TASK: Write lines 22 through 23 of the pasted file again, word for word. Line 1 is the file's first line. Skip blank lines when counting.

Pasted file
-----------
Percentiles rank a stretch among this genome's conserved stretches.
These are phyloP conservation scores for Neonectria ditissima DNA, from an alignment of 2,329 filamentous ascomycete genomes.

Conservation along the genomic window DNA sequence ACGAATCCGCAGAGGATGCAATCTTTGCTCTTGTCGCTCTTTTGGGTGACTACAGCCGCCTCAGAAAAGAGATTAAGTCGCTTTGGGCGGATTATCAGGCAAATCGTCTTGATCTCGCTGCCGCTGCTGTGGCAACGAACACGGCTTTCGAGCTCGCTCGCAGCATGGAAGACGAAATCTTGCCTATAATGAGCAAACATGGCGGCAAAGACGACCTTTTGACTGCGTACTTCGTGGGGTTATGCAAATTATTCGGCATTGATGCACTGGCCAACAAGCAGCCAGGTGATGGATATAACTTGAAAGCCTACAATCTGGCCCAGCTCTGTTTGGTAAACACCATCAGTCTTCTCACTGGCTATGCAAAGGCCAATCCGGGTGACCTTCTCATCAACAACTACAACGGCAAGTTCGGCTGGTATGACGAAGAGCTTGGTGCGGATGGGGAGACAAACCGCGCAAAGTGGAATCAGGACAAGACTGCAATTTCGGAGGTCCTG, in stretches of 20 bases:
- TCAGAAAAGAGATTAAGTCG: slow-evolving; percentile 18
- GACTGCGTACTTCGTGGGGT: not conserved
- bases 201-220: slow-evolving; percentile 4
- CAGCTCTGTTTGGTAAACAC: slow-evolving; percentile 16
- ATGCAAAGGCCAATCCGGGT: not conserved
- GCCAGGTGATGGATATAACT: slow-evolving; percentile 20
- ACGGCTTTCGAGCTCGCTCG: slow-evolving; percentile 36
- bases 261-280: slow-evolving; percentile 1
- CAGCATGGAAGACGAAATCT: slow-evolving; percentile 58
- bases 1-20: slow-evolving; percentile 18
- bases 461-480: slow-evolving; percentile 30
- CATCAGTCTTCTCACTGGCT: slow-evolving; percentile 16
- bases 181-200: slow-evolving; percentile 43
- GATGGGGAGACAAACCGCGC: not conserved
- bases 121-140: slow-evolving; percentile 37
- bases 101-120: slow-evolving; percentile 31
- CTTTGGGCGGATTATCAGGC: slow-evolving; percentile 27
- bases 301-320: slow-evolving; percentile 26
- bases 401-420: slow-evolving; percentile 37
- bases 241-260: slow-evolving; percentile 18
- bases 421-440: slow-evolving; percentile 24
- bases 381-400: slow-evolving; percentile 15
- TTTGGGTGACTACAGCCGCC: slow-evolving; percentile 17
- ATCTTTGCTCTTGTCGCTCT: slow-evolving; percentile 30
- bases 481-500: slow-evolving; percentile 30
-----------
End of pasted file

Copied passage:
- bases 401-420: slow-evolving; percentile 37
- bases 241-260: slow-evolving; percentile 18